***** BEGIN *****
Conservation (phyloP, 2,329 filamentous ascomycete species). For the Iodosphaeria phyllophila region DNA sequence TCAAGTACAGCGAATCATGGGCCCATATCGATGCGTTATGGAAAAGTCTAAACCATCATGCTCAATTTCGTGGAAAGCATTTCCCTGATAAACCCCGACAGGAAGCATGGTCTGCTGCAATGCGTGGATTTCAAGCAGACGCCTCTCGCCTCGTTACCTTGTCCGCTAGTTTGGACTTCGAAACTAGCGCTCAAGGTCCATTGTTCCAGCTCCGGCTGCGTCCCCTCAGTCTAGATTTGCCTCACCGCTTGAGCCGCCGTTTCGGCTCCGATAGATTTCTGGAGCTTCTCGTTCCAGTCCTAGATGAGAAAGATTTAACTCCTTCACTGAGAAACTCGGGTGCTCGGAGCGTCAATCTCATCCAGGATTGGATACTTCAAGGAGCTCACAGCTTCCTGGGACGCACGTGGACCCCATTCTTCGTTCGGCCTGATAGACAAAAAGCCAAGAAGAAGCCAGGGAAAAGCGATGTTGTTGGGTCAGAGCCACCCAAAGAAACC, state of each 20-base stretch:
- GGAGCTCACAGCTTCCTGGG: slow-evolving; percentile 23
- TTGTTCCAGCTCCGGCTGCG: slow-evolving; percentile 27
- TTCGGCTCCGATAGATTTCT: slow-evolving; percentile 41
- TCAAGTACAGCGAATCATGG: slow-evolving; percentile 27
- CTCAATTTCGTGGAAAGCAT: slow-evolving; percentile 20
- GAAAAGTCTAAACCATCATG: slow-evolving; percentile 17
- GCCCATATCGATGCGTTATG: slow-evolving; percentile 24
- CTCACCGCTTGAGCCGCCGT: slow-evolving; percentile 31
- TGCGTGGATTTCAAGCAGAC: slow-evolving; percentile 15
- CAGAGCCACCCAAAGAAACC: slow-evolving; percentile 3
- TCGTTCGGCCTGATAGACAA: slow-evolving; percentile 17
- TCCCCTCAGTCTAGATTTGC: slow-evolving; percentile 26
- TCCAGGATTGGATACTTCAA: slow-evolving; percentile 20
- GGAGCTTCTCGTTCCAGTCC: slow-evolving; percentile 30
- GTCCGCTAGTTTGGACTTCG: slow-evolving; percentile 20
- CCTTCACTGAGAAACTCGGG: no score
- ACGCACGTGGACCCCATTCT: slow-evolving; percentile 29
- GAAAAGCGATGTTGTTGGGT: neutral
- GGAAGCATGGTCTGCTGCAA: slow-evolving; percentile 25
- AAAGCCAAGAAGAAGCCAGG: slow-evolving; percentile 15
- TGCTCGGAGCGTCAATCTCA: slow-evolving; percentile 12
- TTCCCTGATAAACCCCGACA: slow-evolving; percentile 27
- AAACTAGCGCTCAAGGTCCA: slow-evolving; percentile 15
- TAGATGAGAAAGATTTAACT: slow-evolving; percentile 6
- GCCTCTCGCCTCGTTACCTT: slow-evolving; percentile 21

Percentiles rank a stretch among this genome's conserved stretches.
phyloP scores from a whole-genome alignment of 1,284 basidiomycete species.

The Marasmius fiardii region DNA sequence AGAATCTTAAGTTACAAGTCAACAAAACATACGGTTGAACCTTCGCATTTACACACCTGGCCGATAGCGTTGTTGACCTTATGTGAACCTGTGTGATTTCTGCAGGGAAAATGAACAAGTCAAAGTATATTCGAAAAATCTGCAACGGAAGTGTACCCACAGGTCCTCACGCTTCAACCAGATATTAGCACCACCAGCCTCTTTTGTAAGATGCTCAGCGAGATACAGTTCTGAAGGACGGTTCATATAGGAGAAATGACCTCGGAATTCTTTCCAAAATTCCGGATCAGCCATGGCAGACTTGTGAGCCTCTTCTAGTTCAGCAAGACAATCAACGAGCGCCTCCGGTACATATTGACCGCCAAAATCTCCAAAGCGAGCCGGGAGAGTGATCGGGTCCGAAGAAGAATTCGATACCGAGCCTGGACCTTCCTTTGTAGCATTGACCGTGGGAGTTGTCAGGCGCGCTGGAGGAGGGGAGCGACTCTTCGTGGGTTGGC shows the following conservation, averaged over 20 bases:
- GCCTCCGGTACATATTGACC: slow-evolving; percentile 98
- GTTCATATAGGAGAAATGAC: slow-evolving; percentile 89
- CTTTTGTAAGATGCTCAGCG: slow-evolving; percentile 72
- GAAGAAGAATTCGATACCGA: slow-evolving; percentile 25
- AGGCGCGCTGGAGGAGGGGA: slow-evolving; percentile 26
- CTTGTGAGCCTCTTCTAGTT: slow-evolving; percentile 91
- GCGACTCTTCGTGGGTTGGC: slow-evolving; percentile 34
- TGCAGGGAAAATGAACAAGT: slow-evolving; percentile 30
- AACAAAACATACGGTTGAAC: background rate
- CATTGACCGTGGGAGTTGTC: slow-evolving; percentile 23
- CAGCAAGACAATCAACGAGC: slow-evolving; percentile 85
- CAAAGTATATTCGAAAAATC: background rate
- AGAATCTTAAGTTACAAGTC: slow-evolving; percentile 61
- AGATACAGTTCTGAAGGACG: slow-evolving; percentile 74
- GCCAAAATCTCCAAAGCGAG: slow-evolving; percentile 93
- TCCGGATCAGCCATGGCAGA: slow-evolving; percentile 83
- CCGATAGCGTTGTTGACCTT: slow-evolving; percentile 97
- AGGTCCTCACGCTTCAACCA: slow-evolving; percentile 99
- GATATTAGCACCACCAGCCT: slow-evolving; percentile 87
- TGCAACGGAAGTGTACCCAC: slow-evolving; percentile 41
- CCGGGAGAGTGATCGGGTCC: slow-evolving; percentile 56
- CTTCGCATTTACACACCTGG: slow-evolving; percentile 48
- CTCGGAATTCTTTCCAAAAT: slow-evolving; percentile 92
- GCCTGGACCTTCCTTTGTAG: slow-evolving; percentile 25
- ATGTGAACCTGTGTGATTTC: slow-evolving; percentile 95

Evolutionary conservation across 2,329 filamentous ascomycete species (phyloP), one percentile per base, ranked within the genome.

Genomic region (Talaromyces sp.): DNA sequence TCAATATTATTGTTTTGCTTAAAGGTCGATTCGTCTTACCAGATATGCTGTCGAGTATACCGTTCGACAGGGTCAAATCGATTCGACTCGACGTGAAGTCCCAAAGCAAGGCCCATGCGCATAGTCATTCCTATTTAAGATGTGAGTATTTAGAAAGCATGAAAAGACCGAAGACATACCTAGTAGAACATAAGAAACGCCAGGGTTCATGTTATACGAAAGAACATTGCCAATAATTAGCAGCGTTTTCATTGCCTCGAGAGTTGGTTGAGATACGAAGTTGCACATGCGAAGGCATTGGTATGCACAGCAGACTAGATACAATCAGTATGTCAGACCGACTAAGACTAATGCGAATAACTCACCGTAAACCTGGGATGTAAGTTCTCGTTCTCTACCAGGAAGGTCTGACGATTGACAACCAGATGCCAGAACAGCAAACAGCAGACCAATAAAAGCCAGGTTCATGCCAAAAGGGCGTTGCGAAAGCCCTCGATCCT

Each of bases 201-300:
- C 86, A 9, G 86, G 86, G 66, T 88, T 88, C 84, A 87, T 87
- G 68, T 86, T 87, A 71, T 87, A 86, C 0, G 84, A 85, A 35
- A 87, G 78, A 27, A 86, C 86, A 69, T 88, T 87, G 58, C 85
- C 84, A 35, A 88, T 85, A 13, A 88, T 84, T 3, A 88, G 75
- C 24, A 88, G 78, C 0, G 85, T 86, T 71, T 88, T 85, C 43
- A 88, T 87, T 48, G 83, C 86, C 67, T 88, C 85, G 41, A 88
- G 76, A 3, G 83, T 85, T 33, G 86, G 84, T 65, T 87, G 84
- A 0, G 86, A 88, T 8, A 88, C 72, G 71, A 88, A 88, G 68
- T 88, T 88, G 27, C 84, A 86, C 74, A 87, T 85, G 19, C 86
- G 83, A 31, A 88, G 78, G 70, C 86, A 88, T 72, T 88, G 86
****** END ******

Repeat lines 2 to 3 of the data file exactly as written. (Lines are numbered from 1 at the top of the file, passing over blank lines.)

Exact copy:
- GGAGCTCACAGCTTCCTGGG: slow-evolving; percentile 23
- TTGTTCCAGCTCCGGCTGCG: slow-evolving; percentile 27